be grouped in various combinations. For the regular operation of the boats the cells are grouped in three divisions containing twenty-six cells each, arranged in series.
The batteries are charged for a run of ten to twelve hours, and are then recharged at the power station of the fleet in from five to seven hours. The launches run over a course of about three miles, at a speed of six miles an hour, and make landings at the principal buildings, all of which front upon the waterways.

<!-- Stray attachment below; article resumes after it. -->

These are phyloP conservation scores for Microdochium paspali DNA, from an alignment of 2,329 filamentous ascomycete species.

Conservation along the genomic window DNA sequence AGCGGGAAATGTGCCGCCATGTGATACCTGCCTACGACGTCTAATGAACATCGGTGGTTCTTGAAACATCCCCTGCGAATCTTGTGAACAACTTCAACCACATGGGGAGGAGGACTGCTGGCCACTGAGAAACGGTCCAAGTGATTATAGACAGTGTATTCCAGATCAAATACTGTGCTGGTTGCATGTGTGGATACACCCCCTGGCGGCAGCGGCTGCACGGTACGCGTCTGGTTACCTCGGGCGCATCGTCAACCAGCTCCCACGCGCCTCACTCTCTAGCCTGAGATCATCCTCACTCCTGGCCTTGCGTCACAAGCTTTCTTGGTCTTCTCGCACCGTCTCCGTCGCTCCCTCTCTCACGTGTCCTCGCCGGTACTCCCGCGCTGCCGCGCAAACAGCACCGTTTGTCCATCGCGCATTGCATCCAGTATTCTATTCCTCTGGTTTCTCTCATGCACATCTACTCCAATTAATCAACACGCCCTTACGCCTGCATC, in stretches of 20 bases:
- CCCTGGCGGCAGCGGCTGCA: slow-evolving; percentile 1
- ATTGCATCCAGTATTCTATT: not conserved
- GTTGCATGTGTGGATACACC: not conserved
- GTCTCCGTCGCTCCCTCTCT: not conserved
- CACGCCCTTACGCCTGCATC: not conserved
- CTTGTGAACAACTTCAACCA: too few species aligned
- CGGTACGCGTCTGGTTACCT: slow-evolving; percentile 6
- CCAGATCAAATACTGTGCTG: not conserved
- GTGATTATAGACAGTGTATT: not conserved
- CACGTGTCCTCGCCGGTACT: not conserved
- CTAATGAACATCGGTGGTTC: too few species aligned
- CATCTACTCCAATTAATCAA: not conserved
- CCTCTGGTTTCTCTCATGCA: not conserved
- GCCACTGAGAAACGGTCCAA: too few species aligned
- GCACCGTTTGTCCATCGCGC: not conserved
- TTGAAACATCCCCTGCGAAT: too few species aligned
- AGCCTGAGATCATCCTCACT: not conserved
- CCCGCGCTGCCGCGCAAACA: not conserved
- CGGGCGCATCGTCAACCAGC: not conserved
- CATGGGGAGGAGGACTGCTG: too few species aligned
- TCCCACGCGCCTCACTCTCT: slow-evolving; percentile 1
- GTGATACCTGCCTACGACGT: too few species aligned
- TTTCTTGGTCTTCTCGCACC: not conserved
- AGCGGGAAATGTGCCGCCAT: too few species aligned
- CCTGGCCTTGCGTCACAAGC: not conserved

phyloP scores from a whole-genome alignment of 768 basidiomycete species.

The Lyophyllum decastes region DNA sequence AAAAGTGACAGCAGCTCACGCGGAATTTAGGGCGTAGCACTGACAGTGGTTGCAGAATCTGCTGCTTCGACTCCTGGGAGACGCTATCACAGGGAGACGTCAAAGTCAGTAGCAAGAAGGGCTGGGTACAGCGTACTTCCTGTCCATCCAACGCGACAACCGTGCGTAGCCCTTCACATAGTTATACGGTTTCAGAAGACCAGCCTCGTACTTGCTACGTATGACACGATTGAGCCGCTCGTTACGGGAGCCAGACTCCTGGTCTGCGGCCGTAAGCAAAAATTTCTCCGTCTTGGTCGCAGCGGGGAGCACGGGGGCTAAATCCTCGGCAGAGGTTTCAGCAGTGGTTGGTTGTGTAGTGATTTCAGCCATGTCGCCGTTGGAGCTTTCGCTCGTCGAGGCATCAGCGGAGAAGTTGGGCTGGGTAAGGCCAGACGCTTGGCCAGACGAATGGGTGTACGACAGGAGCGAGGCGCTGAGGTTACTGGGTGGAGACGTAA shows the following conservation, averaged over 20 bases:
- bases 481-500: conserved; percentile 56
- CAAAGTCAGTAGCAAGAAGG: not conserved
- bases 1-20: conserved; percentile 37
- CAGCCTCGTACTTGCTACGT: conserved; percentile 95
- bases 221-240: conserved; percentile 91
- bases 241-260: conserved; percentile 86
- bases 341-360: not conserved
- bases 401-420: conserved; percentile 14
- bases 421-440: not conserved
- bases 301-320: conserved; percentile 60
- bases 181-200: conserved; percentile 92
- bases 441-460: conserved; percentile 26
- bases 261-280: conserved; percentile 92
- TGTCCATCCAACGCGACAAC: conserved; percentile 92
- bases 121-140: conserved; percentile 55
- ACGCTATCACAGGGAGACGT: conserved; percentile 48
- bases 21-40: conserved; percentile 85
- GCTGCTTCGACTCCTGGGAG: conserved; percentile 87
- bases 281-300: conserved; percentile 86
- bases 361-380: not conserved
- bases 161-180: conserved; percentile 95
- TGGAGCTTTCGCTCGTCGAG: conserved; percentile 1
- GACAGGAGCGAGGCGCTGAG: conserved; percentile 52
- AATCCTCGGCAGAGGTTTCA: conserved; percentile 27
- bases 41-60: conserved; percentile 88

To the engineer and to those who desire to know the trend of electrical development, the most interesting exhibit at the Fair will doubtless be the apparatus designed to show the long-distance transmission of power. Almost at the beginning of the modern electrical era, dreams were indulged in of the command which electricity was to give us of the natural sources of power. Marcel Deprez, at the Paris Exposition of 1881, had in operation a system of power transmission, and similar attempts have been made at every important exposition since, the most elaborate having been that at the Frankfort Exposition of two years ago. Of the importance of the economic transmission of power over long distances there can not be two opinions. The modern world has come to rest down upon an abundant and cheap supply of power in such a measure that without it civilization itself would go by the board. Statisticians have frequently shown that the coal supply, while large and ample for present needs, is not only exhaustible, but is being encroached upon at such a rate as to make its conservation a matter of grave concern. Electric transmission of power, by opening up to civilization the enormous supply of power of the waterfalls and running streams of the earth, will be able to postpone indefinitely the evil day that would be ushered in by the failure or material decrease of our fuel supply. To be of avail, however, such transmission must be economical, not only in the percentage of utilizable power sent through the line, but in the investment which must be made to realize it. So long as we were dependent upon the direct current, but little progress could be expected in this important problem. It has only been, therefore, in the last few years that the art was ripe for the taking up of this subject in a serious spirit, and with any hope of a real solution. The direct-current dynamo, handicapped with the commutator, is necessarily limited to supplying currents of relatively low voltage; the economic transmission of power demands the use of currents of small volume and very high pressure. This means small line conductors, and hence a relatively small investment. It means also a small loss in heating the line, since the heating power of the current varies as the square of the volume transmitted.